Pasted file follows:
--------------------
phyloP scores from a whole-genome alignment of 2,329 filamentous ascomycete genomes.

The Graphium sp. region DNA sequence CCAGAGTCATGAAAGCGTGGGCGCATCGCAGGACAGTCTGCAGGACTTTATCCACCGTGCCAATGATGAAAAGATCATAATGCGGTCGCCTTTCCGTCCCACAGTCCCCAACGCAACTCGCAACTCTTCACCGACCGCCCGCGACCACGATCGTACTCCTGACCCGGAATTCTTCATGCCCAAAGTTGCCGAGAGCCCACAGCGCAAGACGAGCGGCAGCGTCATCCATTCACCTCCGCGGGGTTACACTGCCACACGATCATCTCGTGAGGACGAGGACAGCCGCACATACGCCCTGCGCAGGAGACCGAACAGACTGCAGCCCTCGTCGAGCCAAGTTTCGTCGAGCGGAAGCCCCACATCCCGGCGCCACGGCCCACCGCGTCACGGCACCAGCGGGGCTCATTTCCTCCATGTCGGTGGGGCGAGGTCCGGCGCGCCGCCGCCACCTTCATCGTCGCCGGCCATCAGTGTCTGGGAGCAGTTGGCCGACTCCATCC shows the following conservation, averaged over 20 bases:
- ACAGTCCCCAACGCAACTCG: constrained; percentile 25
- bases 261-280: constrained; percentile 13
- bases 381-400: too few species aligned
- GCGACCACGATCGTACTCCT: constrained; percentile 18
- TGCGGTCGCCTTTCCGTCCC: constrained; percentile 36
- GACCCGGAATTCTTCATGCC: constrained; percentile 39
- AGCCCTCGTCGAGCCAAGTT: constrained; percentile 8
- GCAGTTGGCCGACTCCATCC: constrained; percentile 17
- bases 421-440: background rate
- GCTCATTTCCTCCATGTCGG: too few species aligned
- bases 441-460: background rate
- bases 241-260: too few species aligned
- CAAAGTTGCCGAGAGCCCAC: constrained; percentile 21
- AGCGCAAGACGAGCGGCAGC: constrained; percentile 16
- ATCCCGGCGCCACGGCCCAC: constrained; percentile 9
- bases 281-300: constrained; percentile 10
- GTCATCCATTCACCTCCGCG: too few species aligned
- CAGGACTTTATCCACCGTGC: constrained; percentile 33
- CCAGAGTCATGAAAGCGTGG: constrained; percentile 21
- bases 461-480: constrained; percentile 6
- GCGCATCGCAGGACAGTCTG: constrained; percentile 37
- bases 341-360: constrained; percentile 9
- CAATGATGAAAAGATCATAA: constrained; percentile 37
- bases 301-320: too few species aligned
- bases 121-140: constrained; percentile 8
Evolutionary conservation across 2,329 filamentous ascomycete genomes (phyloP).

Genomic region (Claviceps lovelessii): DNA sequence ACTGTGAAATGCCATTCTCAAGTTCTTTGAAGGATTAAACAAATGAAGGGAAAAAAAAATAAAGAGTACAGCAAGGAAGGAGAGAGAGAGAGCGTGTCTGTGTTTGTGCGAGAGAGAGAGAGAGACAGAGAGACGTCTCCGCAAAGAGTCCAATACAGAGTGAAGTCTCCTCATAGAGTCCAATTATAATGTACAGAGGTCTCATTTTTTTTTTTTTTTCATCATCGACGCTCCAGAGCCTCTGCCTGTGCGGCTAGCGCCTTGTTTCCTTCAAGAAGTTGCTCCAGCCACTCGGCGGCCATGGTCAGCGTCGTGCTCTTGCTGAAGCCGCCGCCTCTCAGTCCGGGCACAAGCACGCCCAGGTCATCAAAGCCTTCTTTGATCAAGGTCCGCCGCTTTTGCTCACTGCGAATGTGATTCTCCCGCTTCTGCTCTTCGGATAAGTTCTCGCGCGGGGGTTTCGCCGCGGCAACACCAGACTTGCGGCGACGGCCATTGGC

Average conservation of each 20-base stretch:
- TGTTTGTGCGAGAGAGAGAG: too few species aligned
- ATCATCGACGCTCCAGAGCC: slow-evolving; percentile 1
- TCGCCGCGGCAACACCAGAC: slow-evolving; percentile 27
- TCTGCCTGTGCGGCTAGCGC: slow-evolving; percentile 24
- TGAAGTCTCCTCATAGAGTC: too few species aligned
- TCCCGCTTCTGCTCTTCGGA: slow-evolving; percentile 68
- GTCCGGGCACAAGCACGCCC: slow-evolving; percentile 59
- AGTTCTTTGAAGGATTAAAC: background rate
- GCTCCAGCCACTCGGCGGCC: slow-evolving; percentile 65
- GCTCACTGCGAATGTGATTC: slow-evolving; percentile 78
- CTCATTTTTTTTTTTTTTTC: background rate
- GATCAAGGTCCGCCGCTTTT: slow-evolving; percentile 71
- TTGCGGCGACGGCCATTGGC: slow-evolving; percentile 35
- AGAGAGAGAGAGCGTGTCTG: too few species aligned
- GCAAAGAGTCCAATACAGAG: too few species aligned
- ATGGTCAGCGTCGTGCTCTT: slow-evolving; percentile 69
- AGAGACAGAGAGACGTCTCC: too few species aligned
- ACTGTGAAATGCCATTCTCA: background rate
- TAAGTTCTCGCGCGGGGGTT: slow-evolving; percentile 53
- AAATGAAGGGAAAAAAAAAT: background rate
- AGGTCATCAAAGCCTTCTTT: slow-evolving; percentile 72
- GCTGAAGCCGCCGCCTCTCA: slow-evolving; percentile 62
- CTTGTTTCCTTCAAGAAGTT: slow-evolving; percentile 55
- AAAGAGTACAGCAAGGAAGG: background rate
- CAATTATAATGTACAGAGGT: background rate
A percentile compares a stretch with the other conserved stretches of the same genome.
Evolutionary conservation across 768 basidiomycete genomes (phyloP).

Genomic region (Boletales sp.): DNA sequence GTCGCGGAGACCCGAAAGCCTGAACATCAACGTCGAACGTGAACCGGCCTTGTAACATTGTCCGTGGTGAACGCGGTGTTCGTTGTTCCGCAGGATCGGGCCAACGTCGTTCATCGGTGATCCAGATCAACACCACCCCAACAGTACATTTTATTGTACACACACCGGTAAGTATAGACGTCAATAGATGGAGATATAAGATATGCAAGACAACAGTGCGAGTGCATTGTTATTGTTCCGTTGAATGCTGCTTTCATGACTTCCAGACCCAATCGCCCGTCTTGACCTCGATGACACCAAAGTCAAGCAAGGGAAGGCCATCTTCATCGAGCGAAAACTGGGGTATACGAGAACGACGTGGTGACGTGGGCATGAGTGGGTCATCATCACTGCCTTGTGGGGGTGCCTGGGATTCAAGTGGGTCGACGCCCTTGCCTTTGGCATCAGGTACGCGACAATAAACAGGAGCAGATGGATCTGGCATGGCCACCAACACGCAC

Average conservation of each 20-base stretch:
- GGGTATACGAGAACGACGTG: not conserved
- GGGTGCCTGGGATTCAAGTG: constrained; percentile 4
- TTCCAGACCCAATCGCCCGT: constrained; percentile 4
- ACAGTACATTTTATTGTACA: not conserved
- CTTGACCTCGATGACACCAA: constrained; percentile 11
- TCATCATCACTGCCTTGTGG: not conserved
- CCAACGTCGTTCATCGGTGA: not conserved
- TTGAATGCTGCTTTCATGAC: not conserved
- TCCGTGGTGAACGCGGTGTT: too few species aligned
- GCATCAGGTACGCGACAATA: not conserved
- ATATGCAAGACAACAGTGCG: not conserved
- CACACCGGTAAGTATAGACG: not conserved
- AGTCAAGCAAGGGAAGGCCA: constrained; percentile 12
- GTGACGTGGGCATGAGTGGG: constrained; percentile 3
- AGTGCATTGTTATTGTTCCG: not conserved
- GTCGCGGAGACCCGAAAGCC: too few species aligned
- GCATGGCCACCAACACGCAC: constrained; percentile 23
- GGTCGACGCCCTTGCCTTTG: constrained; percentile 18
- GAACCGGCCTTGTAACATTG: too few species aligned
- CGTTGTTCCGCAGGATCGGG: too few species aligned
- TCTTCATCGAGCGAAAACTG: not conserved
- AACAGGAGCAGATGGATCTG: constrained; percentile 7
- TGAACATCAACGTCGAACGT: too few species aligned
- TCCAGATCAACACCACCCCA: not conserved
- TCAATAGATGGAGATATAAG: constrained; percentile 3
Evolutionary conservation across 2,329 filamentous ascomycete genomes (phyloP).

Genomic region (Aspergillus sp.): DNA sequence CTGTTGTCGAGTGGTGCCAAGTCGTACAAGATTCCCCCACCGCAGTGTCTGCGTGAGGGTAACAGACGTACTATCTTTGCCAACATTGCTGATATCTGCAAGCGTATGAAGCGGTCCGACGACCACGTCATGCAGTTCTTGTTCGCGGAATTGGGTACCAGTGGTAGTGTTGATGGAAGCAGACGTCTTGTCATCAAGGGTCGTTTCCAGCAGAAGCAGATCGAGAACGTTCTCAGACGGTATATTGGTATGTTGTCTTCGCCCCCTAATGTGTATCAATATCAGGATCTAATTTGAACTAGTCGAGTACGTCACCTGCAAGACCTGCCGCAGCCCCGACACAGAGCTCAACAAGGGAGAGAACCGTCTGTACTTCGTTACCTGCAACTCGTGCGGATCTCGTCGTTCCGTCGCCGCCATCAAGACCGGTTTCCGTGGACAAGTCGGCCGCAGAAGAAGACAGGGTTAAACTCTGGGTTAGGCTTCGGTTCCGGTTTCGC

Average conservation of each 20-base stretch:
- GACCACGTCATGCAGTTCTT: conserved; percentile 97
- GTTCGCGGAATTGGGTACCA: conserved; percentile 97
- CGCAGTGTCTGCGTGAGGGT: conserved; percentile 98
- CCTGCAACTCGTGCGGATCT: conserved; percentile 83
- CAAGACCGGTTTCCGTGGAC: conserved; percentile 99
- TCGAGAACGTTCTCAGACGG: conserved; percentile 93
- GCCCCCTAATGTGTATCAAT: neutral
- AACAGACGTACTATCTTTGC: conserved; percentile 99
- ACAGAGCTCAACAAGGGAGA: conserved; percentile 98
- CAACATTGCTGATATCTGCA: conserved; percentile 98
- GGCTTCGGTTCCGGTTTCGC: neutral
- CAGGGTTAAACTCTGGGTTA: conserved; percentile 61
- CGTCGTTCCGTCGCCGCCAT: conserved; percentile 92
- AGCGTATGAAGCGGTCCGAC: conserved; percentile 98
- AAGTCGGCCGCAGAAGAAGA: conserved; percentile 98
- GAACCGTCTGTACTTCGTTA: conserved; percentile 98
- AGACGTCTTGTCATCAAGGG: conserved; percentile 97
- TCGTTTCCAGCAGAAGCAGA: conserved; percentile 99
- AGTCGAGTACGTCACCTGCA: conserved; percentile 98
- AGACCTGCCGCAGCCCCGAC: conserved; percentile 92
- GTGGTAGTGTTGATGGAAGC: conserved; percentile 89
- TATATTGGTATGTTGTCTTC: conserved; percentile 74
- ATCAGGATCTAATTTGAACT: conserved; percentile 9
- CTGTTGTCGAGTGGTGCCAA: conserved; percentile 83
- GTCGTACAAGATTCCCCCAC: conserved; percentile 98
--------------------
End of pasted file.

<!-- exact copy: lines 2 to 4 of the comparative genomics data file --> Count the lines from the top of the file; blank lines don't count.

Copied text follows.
The Graphium sp. region DNA sequence CCAGAGTCATGAAAGCGTGGGCGCATCGCAGGACAGTCTGCAGGACTTTATCCACCGTGCCAATGATGAAAAGATCATAATGCGGTCGCCTTTCCGTCCCACAGTCCCCAACGCAACTCGCAACTCTTCACCGACCGCCCGCGACCACGATCGTACTCCTGACCCGGAATTCTTCATGCCCAAAGTTGCCGAGAGCCCACAGCGCAAGACGAGCGGCAGCGTCATCCATTCACCTCCGCGGGGTTACACTGCCACACGATCATCTCGTGAGGACGAGGACAGCCGCACATACGCCCTGCGCAGGAGACCGAACAGACTGCAGCCCTCGTCGAGCCAAGTTTCGTCGAGCGGAAGCCCCACATCCCGGCGCCACGGCCCACCGCGTCACGGCACCAGCGGGGCTCATTTCCTCCATGTCGGTGGGGCGAGGTCCGGCGCGCCGCCGCCACCTTCATCGTCGCCGGCCATCAGTGTCTGGGAGCAGTTGGCCGACTCCATCC shows the following conservation, averaged over 20 bases:
- ACAGTCCCCAACGCAACTCG: constrained; percentile 25
- bases 261-280: constrained; percentile 13